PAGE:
Market forces: where boat owners vote with their feet purchasing the safest products, however as designs with respect to propellers/ outboards have not changed significantly the market does not offer in this case any real alternative, thus not being the best or most responsive
vessel for change to date.

Industry groups: may assist industry in making change which suites both industry specific needs and has the desired effect to reducing the incident of accidents. However, any decision made by these groups is not enforceable and industry must be a willing party to accept and embrace change.

Challenges for industry

The problem for the marine industry is that pressure will mount for change to occur as the number of injuries or deaths caused by propellers increases. A further issue that appears to have been overlooked by commentators criticising the Texas decision is that the boating culture is changing. The a-typical boat owner is a dying breed where once upon a time boat owners completed a life time apprenticeship knowing every aspect of their boat, today it is not uncommon to find prospective boat owners purchasing their first boat later in life as a result of many years of hard work and return on investments (putting aside the economic meltdown).  Finally the number of vessels being sold into this affluent market has significantly increased. Therefore, it would not be unreasonable to surmise that the numbers of accidents occurring due to propellers will inevitably increase.

Debunking the hysteria


An important point to be addressed is that the decision in Texas courts jurisdiction does not create a precedent for our courts in Australian to follow. At best this decision offers little guidance to the courts with solicitors reference in their arguments being limited. Further, there are significant cultural, economic and legal differences that make the legal path in Australia different to that of the United States of America. However, as barriers in the open market economy dissolve these paths are slowly merging which means regulation and law will slowly merge. But for now the differences are significant with, for example, the enactment of the NSW legislation the Civil Liability Act 2002 that drastically changed the legal landscape for claims of negligence.

Section 50 for example limits a claim regarding ‘standard of care for professionals’ provided it is established that the professional acted in a manner that (at the time the service was provided) was widely accepted in Australia by its peers and providing the opinion is not irrational.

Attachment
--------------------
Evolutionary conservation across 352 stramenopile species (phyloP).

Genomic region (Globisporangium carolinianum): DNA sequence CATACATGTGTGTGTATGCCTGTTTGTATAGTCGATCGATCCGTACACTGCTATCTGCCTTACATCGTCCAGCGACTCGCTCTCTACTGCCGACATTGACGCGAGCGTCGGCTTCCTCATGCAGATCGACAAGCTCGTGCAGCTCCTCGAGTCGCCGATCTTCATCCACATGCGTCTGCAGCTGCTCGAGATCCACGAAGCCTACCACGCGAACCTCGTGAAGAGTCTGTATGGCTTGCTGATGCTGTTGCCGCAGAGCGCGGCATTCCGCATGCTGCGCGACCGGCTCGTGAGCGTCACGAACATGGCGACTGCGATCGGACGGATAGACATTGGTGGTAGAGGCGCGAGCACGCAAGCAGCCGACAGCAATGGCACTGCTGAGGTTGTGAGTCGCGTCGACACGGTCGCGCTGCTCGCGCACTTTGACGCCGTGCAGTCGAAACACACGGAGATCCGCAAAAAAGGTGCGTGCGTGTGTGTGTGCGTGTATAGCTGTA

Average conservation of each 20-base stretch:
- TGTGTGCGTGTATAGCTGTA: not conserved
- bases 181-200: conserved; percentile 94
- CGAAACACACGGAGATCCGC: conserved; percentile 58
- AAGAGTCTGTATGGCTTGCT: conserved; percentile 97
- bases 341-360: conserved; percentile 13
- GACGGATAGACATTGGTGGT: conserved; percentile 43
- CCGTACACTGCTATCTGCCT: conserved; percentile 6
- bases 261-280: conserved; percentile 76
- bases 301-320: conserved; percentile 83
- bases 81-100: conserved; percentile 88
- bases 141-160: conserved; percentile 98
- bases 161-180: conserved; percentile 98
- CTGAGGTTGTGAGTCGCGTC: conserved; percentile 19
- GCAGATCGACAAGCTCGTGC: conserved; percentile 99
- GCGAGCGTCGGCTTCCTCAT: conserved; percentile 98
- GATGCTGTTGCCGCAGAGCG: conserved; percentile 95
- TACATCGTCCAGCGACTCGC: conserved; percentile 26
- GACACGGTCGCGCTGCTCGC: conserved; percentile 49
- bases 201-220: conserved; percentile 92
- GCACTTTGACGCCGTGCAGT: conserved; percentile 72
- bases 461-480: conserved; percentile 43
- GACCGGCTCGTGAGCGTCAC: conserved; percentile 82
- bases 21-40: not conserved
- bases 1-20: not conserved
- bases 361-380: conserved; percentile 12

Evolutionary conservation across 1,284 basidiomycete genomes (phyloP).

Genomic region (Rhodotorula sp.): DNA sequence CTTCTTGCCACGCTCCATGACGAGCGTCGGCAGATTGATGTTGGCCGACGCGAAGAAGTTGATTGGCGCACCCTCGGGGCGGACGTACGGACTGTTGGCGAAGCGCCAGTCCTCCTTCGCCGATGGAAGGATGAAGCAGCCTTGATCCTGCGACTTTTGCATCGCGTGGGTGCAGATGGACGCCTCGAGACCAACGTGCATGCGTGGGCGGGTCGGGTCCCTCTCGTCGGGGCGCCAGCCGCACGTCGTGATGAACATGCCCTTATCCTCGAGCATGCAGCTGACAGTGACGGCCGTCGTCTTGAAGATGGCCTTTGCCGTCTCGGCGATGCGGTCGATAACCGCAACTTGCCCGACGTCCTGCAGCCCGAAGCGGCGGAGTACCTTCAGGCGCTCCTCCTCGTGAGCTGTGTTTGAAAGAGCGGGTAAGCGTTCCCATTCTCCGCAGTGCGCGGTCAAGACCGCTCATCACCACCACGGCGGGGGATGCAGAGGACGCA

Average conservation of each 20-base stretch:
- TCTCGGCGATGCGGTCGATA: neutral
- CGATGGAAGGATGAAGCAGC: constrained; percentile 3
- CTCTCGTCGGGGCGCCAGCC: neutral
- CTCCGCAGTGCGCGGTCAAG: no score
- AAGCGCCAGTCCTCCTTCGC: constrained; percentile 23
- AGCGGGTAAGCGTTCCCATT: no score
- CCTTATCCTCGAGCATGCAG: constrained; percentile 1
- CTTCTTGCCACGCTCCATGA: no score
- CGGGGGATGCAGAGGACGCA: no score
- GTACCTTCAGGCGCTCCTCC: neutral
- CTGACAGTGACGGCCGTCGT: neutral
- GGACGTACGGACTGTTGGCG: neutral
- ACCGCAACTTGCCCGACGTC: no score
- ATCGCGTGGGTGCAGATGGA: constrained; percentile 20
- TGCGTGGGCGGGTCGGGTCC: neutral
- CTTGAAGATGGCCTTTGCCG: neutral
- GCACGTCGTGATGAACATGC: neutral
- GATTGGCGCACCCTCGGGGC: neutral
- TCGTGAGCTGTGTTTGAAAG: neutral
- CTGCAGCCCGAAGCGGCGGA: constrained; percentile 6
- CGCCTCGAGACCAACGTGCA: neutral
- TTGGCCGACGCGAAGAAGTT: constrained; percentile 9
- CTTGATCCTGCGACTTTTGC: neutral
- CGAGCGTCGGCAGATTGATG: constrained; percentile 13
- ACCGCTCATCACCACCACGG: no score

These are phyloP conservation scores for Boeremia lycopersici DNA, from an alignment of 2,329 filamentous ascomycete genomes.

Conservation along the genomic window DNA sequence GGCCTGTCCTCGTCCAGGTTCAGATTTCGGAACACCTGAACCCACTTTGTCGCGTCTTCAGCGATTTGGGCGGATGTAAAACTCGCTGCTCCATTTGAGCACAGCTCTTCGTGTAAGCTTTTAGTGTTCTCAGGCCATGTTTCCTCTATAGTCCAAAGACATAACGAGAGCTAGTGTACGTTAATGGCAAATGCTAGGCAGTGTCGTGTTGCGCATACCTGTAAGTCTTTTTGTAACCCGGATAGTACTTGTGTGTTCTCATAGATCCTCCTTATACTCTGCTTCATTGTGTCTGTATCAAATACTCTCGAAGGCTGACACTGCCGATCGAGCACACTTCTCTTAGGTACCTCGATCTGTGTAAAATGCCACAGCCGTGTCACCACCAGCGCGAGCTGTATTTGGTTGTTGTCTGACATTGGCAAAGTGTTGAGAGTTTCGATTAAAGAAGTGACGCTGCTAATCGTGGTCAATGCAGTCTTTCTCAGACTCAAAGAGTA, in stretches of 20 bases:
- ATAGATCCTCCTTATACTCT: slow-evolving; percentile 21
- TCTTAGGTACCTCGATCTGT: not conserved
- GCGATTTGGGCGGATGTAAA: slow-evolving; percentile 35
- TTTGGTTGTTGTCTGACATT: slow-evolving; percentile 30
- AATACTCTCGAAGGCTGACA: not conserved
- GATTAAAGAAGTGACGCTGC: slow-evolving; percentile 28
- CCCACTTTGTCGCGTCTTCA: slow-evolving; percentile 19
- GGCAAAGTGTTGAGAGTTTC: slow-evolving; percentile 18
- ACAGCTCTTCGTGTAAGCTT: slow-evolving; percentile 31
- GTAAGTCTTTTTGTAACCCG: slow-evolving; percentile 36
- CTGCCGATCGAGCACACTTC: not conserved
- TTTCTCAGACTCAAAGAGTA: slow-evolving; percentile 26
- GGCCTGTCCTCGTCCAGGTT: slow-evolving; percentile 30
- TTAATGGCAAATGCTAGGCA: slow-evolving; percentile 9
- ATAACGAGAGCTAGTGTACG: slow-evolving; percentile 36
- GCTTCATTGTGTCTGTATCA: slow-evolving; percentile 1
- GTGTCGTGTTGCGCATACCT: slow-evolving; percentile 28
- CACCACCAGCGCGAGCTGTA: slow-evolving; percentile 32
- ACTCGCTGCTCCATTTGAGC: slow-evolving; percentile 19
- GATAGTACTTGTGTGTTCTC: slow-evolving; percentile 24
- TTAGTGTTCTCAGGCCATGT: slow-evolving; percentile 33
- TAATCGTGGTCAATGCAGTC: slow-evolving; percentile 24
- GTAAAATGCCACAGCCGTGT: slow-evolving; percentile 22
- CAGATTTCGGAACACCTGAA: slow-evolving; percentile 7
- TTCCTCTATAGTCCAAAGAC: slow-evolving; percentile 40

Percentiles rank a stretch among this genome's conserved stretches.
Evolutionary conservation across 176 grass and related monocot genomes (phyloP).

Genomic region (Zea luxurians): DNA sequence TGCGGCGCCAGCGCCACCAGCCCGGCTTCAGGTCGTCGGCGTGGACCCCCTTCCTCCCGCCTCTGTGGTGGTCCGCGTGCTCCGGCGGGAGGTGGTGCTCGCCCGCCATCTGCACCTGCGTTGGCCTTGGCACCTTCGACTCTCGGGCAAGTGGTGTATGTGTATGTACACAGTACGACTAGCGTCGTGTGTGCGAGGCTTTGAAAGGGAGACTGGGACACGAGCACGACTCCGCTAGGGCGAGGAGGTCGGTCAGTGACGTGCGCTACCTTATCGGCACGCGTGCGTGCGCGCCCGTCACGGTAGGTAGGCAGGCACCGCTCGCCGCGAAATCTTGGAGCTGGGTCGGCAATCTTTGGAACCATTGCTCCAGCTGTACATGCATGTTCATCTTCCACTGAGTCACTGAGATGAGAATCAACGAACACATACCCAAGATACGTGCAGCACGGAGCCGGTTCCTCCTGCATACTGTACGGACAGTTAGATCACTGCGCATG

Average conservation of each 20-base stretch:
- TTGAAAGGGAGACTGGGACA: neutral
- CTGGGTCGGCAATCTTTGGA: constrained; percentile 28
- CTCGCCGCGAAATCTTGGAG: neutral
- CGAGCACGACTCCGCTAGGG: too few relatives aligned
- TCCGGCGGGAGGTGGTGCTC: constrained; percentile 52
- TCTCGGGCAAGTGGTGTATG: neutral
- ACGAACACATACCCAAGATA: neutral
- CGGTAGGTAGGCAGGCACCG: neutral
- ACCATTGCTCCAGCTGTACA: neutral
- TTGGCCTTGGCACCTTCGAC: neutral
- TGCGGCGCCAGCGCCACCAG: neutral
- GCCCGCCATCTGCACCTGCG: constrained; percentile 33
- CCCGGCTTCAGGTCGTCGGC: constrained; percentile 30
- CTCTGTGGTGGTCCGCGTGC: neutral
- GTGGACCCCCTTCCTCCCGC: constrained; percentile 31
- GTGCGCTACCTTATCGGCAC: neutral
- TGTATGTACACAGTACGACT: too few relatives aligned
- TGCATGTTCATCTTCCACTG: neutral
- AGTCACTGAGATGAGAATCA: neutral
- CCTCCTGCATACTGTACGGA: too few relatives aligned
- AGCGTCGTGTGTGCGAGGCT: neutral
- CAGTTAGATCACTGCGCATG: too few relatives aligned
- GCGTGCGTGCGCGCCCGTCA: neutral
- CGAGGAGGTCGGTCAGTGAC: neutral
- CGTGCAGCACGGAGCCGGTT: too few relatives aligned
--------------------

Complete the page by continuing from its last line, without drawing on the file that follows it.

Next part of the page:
The enactment of the Civil Liability Act was in response to (I would argue a perceived) over litigated over awarded area of law which has had the effect  of significantly reducing the size of damages paid and limiting the grounds of a claim with the effect of reducing the number claims being commenced. Therefore, it can be argued that there remain significant legal differences between Australia and the United States of America at this stage. In fact even the United Stated of America are not so united when it comes to the law as in some cases significant barriers exist between the individual states.

The propeller has over the years developed into an efficient form that transfers torque to forward propulsion. However, the fact remains that the propeller is the deadliest part of a vessel due to the moving blades, being exposed and easily accessible which, may result in death or serious injury at best. Despite warning signs being applied and education, accidents are still occurring as a search on the internet confirms in articles, forums and public interest groups. And while the Texas case may not set a precedent in our courts it certainly serves as a warning as to the future of propellers. The challenge and question for the industry is do we wait for more accidents to occur forcing governments to legislate change or does the industry take the initiative and develop a new system that limits the dangers caused by an exposed propeller?